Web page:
Race Report: Ironman 70.3 Canada

This is shorter than usual, for obvious reasons, but I think it’s important to acknowledge the learnings that come from days that don’t go as planned.

I woke up feeling calmer than I ever have before a race. I had a great sleep, and felt good as I got organized.

I checked my lists and was out the door by 4:10.

I dropped off run nutrition in my run bag and jumped on the shuttle. I started setting up my bike transition area and quickly became chilled.

I had worn exactly what I’d worn before Kelowna and Victoria – my race kit with a light jacket, socks and running shoes.

And while I had checked the forecast in a general way (25C and sunny) and hadn’t really thought about the temperature at 5am.

It was 6C.

At that point, there wasn’t much I could do aside from pulling in the legs of my wetsuit. My coach and I had made the decision the day before that I would wear a sleeveless suit – it fits me better, and with a water temperature of 20C, it made sense. What we hadn’t taken into consideration was the mountain air temperature.

We had to drop off our morning clothes bag about an hour before the start, so I texted my coach and asked him if he would take my sweatshirt as close to the start as possible – I was so cold.

I got in the water for a warm-up around 7am. I swam a few hundred meter and felt calm. Cold. But calm.

Another athlete and I hit head-first and broke my new goggles. But I calmly swam to shore, and retrieved my spare pair from my bag.

I was among the first twenty athletes to enter the water, and I believe I was the first female. I was able to stay with the pack and was surprised by how slowly everyone seemed to be swimming – I didn’t have to work at all to stay on feet.

The first 750m were calm, but cold. I focused on just holding a steady pace. I didn’t have to do much sighting; I just stayed in the pack and kept the buoys on my left. I took the first turn, and began to feel something was really wrong.

I wasn’t anxious. I wasn’t panicked. The best I can describe it is that I felt disconnected from my body – sort of like being drunk. I sighted a paddle boat on the right and kept swimming.

I took the second turn and realized my pace had slowed considerably. There was pack of swimmers ahead of me that hadn’t been there before. I was feeling a bit too calm.

I passed the first orange buoy and stopped swimming briefly to  look for a paddle boat – I could see that they were right there and I made eye contact with the volunteer.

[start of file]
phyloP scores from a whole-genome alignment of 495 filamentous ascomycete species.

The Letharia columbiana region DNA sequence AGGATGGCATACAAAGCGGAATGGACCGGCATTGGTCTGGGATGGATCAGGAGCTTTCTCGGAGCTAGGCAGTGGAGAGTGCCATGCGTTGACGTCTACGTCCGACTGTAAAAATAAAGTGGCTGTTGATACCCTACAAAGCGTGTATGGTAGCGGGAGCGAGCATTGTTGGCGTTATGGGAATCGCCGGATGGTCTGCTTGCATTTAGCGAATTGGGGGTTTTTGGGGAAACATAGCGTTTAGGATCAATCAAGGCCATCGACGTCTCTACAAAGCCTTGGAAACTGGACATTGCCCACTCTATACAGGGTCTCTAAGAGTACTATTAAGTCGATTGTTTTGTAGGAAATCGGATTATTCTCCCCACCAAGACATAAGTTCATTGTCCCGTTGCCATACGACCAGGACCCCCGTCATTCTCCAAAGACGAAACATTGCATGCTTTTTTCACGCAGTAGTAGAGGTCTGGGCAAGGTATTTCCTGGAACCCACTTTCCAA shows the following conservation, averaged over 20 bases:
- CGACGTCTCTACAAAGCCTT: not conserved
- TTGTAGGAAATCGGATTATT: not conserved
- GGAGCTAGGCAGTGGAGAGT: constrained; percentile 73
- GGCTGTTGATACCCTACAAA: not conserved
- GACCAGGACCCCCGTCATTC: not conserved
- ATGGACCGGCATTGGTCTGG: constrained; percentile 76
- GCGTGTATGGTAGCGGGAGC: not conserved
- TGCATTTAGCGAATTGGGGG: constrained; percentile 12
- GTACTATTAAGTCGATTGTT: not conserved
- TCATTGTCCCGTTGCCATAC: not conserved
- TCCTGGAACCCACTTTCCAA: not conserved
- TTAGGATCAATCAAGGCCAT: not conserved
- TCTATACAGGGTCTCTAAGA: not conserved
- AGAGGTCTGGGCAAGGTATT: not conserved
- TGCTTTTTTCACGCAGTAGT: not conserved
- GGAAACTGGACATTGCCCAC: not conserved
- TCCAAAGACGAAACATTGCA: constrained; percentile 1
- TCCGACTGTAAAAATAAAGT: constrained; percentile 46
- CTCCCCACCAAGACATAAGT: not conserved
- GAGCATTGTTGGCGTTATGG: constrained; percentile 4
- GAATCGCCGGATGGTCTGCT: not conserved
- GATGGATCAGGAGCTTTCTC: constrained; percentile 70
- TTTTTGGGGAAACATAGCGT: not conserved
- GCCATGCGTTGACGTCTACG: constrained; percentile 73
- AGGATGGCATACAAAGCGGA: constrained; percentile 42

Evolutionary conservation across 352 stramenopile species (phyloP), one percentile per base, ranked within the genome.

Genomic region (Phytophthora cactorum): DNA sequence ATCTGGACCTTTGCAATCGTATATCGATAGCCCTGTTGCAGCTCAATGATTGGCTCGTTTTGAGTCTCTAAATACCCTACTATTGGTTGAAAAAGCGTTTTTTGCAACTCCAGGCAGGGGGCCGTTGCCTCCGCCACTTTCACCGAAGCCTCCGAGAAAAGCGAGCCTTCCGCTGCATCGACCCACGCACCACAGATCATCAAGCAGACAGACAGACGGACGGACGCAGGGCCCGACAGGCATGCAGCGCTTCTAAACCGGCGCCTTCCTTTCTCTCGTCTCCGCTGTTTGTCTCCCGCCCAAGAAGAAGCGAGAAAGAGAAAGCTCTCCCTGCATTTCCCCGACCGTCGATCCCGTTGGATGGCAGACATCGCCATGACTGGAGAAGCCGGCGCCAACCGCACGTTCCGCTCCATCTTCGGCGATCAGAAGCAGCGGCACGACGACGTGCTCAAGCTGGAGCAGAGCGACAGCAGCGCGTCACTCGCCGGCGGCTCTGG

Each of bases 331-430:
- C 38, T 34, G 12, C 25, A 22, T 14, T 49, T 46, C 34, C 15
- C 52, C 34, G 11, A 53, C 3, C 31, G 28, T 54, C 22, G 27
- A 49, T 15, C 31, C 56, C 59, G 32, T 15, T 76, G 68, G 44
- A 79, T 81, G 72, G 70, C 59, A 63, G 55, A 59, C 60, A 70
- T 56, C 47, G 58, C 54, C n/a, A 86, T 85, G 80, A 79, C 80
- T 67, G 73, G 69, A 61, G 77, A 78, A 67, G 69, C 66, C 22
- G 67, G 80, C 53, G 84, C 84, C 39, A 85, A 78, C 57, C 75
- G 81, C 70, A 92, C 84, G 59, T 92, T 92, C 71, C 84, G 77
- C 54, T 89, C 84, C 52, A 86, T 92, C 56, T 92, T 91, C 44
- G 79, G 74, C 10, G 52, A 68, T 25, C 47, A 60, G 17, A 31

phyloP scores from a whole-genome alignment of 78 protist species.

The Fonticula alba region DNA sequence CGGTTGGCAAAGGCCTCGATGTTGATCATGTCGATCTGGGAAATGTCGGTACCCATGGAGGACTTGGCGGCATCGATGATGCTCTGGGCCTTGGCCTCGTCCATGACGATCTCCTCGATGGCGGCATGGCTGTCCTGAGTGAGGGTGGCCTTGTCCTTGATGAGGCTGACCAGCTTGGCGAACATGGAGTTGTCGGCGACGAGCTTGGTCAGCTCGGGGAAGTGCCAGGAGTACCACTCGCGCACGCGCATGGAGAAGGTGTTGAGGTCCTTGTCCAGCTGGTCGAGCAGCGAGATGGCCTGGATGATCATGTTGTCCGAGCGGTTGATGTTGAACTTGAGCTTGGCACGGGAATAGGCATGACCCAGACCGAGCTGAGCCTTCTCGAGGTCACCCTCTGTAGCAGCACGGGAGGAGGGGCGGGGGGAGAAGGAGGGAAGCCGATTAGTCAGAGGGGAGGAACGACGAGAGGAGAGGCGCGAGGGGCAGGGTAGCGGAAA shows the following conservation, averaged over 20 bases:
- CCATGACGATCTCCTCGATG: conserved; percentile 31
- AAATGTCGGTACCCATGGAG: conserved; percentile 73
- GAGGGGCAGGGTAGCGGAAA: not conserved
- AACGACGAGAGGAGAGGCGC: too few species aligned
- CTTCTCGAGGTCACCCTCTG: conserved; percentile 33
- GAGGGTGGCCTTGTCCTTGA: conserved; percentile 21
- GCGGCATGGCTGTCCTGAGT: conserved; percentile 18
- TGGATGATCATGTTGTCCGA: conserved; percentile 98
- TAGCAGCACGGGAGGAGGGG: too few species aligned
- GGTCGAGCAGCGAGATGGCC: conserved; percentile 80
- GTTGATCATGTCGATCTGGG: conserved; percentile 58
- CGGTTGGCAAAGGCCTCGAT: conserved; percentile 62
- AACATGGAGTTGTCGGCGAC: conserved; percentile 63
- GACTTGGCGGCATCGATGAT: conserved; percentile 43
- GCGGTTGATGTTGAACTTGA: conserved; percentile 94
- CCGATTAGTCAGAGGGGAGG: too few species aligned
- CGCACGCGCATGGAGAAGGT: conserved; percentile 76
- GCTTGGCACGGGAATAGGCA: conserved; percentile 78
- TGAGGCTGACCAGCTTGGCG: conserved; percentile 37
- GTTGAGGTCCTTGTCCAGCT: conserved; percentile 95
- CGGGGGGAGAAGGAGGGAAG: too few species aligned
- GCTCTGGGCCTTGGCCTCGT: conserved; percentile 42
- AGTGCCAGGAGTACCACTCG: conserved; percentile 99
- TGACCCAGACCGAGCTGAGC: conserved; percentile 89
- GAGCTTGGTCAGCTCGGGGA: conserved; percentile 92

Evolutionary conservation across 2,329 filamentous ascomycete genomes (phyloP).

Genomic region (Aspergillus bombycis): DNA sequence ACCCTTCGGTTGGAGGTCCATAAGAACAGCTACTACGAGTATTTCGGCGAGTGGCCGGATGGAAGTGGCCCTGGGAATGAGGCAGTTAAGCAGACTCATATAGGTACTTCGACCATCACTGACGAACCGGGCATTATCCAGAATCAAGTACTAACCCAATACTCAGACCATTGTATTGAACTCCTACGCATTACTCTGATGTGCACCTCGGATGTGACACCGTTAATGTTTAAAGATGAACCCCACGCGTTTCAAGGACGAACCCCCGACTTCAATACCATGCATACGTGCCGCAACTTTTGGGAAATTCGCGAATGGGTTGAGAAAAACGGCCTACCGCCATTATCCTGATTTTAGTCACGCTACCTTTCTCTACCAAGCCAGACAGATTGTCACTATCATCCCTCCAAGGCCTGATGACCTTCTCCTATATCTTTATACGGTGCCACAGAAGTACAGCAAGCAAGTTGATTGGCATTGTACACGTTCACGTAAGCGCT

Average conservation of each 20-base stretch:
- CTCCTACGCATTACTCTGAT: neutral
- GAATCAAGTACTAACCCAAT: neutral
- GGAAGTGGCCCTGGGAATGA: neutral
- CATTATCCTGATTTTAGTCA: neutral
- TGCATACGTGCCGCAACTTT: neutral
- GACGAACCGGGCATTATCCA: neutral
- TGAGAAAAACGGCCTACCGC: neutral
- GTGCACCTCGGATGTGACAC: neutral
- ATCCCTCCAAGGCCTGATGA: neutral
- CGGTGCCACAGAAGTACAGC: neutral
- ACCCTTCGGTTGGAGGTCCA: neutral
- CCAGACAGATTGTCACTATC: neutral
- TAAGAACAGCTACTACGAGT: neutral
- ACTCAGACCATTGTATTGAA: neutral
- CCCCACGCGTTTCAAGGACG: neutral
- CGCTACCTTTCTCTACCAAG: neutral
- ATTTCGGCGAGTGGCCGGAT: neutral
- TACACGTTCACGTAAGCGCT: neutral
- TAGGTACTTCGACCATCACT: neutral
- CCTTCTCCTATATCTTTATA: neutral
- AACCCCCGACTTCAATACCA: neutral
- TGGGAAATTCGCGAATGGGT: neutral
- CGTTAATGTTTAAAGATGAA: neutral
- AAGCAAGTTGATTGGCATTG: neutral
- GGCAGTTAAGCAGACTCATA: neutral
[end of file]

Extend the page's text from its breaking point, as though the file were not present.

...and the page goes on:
Don’t stop. Don’t quit. Don’t give up.

Second orange buoy. Make eye contact with the next paddle boat volunteer. A bunch of swimmers swim around me.

Don’t stop. Don’t quit. Don’t give up.

Third orange buoy. I just can’t do it.

I treaded water for what seemed like an eternity – in reality it was probably only a few seconds – before raising my hand.

The woman on the boat saw me immediately and came over. I grabbed on and realized I was shaking.

“I….just….can’t….get….warm”. I struggled to get the words out.

She immediately raised her paddle to signal the power boat. Two women got me out and asked me questions. I struggled to answer. I was too cold to talk.

They radioed the medical boat and I waited, wrapped in a thin blanket for hours, or, likely, a few minutes.

Medical arrived and took over. I don’t remember getting in the boat, but somehow I did. I remember being asked for my race number, over and over. I couldn’t speak, so I just held up my left wrist – race numbers are printed on our identification bracelets. They wrapped me in blankets and those emergency aluminum wraps.

My heart rate was so high while I was sitting there that I was convinced the device was malfunctioning.

I sat in medical until the paramedics were convinced I was warm enough to go. While I sat there, 4 or 5 more athletes were brought in, also hypothermic.

Eventually, some friends retrieved me and tracked down my coach. I am so grateful to all of them for their understanding and support.

The biggest learning is I need to take responsibility for make better clothing choices prior. Preparation is everything. And this needs to start when I pack to go to a destination. I admit that I did NOT carefully check the forecast when packing. I saw a high of 20-something with sun and didn’t look any more detailed than that. Had I bothered to look at the forecast for 430am, I would have worn a proper sweater, sweat pants, hat and brought hand warmers. I had none of those things in my suitcase, let alone on my person. I got cocky around packing and it cost me the race.

Wearing the sleeveless wetsuit didn’t help, of course. But that was the icing on the cake. The problem started 5 days prior, and was a lack of preparation. Had I even bothered to think this through the day before, I could have found and worn proper clothing. But I didn’t.

So I take full responsibility for that – this one is on me.

On the plus side, I was able to spend a good day supporting my teammates once I warmed up. It felt really important to me to be out there and adding positive vibes to the race. I had fun, and it felt GOOD to be here, and to watch others do well.

A huge thank you to the race organizers for ensuring a safe race, to the medical team for taking such good care of me, and to my teammates, friends, and coach, for their support.

It’s time to close the book on this one and focus on the next.